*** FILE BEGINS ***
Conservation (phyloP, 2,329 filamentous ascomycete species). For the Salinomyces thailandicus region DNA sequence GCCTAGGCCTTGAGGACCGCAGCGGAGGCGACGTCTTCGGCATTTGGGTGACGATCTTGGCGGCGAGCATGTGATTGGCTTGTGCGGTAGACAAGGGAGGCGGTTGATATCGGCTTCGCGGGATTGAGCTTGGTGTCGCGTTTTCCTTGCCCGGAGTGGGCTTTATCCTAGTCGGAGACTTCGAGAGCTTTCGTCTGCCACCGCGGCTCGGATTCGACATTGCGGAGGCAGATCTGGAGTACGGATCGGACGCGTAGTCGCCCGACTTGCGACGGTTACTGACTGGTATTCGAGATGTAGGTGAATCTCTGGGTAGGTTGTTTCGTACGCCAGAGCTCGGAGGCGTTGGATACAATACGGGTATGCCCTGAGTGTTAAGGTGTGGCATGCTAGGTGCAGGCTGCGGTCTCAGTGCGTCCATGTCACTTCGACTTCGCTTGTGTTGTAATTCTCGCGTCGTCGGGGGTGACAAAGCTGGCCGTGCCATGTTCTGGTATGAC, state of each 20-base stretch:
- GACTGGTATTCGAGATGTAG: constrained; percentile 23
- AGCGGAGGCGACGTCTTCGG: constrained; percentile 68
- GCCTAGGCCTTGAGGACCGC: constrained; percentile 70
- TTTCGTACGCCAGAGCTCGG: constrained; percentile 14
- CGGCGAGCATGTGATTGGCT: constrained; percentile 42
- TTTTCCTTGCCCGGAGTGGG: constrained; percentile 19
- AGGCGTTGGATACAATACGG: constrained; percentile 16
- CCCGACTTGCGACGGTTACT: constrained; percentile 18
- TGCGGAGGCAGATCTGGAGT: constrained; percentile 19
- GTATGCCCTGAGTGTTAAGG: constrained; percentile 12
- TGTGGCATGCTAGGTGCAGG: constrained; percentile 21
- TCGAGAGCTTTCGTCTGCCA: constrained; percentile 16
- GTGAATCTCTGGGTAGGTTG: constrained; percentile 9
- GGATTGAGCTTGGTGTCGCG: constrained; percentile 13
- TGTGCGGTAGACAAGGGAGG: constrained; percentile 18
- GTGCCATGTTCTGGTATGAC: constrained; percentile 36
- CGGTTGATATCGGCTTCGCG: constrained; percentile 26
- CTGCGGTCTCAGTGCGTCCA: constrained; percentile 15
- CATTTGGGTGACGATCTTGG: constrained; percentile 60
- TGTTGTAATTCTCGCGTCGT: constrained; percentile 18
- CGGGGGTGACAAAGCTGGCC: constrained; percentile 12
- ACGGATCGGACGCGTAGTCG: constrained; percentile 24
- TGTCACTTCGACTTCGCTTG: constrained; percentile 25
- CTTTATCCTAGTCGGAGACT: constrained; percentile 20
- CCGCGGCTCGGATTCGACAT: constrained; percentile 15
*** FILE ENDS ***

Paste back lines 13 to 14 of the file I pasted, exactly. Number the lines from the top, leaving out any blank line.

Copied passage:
- TCGAGAGCTTTCGTCTGCCA: constrained; percentile 16
- GTGAATCTCTGGGTAGGTTG: constrained; percentile 9